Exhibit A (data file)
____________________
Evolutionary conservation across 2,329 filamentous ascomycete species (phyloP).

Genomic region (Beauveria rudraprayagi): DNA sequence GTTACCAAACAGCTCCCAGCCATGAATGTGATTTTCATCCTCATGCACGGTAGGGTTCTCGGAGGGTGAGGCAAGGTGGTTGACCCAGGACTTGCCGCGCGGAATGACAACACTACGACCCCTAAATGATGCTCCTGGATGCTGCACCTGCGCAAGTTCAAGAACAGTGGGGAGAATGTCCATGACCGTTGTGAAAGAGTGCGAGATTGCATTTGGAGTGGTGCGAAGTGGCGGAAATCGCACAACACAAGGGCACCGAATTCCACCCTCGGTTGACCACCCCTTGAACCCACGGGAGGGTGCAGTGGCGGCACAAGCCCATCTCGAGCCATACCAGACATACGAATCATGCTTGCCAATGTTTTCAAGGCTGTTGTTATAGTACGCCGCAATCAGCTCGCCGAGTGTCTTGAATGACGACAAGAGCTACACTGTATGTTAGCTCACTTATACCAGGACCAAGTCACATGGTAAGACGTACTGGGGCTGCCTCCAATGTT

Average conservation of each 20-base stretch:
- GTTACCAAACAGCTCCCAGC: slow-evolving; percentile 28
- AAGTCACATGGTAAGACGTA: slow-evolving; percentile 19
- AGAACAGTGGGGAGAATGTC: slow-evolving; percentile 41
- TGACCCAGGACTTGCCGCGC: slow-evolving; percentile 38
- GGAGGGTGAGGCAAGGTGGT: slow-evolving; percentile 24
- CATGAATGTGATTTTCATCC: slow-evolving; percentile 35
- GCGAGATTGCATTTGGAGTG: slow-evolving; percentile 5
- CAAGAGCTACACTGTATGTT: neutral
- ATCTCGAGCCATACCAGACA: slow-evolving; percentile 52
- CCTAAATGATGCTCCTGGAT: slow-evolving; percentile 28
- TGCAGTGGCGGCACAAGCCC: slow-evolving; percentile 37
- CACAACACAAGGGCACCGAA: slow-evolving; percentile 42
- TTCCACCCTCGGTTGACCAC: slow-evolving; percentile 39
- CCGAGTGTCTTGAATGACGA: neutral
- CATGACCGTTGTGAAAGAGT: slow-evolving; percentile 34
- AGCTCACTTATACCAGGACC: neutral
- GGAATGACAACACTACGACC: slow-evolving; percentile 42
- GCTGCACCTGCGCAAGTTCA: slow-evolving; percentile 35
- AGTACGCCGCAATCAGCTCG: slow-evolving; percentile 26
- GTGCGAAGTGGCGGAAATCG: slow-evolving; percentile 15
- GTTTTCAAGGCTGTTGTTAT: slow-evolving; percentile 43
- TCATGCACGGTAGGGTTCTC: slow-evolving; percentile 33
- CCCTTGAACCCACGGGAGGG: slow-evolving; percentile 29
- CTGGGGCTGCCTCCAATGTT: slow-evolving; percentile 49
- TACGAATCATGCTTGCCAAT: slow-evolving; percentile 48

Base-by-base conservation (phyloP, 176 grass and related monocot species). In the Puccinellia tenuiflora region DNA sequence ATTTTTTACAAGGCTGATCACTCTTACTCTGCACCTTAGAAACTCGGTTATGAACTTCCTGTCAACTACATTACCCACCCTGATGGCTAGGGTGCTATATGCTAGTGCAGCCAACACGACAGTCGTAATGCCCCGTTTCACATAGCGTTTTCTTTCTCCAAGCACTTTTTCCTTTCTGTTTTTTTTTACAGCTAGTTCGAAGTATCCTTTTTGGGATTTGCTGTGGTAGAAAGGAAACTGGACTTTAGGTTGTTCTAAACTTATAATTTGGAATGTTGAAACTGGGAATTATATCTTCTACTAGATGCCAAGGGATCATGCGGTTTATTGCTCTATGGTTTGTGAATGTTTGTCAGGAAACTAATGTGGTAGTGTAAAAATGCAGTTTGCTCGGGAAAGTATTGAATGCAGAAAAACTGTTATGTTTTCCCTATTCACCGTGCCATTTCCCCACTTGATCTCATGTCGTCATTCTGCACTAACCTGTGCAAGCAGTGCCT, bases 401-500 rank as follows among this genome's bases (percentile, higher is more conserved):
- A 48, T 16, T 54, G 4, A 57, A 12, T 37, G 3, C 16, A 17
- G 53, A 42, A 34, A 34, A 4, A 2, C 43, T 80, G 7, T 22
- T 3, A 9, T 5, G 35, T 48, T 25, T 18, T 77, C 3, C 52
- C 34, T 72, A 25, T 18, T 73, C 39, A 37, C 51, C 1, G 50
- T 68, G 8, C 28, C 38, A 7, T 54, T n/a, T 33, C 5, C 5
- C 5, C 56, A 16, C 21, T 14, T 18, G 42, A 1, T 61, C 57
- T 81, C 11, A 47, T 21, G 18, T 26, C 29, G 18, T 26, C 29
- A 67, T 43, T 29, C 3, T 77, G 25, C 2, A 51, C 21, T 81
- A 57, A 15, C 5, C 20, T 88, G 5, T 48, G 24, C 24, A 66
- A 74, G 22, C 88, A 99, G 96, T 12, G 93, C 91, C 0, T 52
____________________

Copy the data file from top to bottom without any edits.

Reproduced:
Evolutionary conservation across 2,329 filamentous ascomycete species (phyloP).

Genomic region (Beauveria rudraprayagi): DNA sequence GTTACCAAACAGCTCCCAGCCATGAATGTGATTTTCATCCTCATGCACGGTAGGGTTCTCGGAGGGTGAGGCAAGGTGGTTGACCCAGGACTTGCCGCGCGGAATGACAACACTACGACCCCTAAATGATGCTCCTGGATGCTGCACCTGCGCAAGTTCAAGAACAGTGGGGAGAATGTCCATGACCGTTGTGAAAGAGTGCGAGATTGCATTTGGAGTGGTGCGAAGTGGCGGAAATCGCACAACACAAGGGCACCGAATTCCACCCTCGGTTGACCACCCCTTGAACCCACGGGAGGGTGCAGTGGCGGCACAAGCCCATCTCGAGCCATACCAGACATACGAATCATGCTTGCCAATGTTTTCAAGGCTGTTGTTATAGTACGCCGCAATCAGCTCGCCGAGTGTCTTGAATGACGACAAGAGCTACACTGTATGTTAGCTCACTTATACCAGGACCAAGTCACATGGTAAGACGTACTGGGGCTGCCTCCAATGTT

Average conservation of each 20-base stretch:
- GTTACCAAACAGCTCCCAGC: slow-evolving; percentile 28
- AAGTCACATGGTAAGACGTA: slow-evolving; percentile 19
- AGAACAGTGGGGAGAATGTC: slow-evolving; percentile 41
- TGACCCAGGACTTGCCGCGC: slow-evolving; percentile 38
- GGAGGGTGAGGCAAGGTGGT: slow-evolving; percentile 24
- CATGAATGTGATTTTCATCC: slow-evolving; percentile 35
- GCGAGATTGCATTTGGAGTG: slow-evolving; percentile 5
- CAAGAGCTACACTGTATGTT: neutral
- ATCTCGAGCCATACCAGACA: slow-evolving; percentile 52
- CCTAAATGATGCTCCTGGAT: slow-evolving; percentile 28
- TGCAGTGGCGGCACAAGCCC: slow-evolving; percentile 37
- CACAACACAAGGGCACCGAA: slow-evolving; percentile 42
- TTCCACCCTCGGTTGACCAC: slow-evolving; percentile 39
- CCGAGTGTCTTGAATGACGA: neutral
- CATGACCGTTGTGAAAGAGT: slow-evolving; percentile 34
- AGCTCACTTATACCAGGACC: neutral
- GGAATGACAACACTACGACC: slow-evolving; percentile 42
- GCTGCACCTGCGCAAGTTCA: slow-evolving; percentile 35
- AGTACGCCGCAATCAGCTCG: slow-evolving; percentile 26
- GTGCGAAGTGGCGGAAATCG: slow-evolving; percentile 15
- GTTTTCAAGGCTGTTGTTAT: slow-evolving; percentile 43
- TCATGCACGGTAGGGTTCTC: slow-evolving; percentile 33
- CCCTTGAACCCACGGGAGGG: slow-evolving; percentile 29
- CTGGGGCTGCCTCCAATGTT: slow-evolving; percentile 49
- TACGAATCATGCTTGCCAAT: slow-evolving; percentile 48

Base-by-base conservation (phyloP, 176 grass and related monocot species). In the Puccinellia tenuiflora region DNA sequence ATTTTTTACAAGGCTGATCACTCTTACTCTGCACCTTAGAAACTCGGTTATGAACTTCCTGTCAACTACATTACCCACCCTGATGGCTAGGGTGCTATATGCTAGTGCAGCCAACACGACAGTCGTAATGCCCCGTTTCACATAGCGTTTTCTTTCTCCAAGCACTTTTTCCTTTCTGTTTTTTTTTACAGCTAGTTCGAAGTATCCTTTTTGGGATTTGCTGTGGTAGAAAGGAAACTGGACTTTAGGTTGTTCTAAACTTATAATTTGGAATGTTGAAACTGGGAATTATATCTTCTACTAGATGCCAAGGGATCATGCGGTTTATTGCTCTATGGTTTGTGAATGTTTGTCAGGAAACTAATGTGGTAGTGTAAAAATGCAGTTTGCTCGGGAAAGTATTGAATGCAGAAAAACTGTTATGTTTTCCCTATTCACCGTGCCATTTCCCCACTTGATCTCATGTCGTCATTCTGCACTAACCTGTGCAAGCAGTGCCT, bases 401-500 rank as follows among this genome's bases (percentile, higher is more conserved):
- A 48, T 16, T 54, G 4, A 57, A 12, T 37, G 3, C 16, A 17
- G 53, A 42, A 34, A 34, A 4, A 2, C 43, T 80, G 7, T 22
- T 3, A 9, T 5, G 35, T 48, T 25, T 18, T 77, C 3, C 52
- C 34, T 72, A 25, T 18, T 73, C 39, A 37, C 51, C 1, G 50
- T 68, G 8, C 28, C 38, A 7, T 54, T n/a, T 33, C 5, C 5
- C 5, C 56, A 16, C 21, T 14, T 18, G 42, A 1, T 61, C 57
- T 81, C 11, A 47, T 21, G 18, T 26, C 29, G 18, T 26, C 29
- A 67, T 43, T 29, C 3, T 77, G 25, C 2, A 51, C 21, T 81
- A 57, A 15, C 5, C 20, T 88, G 5, T 48, G 24, C 24, A 66
- A 74, G 22, C 88, A 99, G 96, T 12, G 93, C 91, C 0, T 52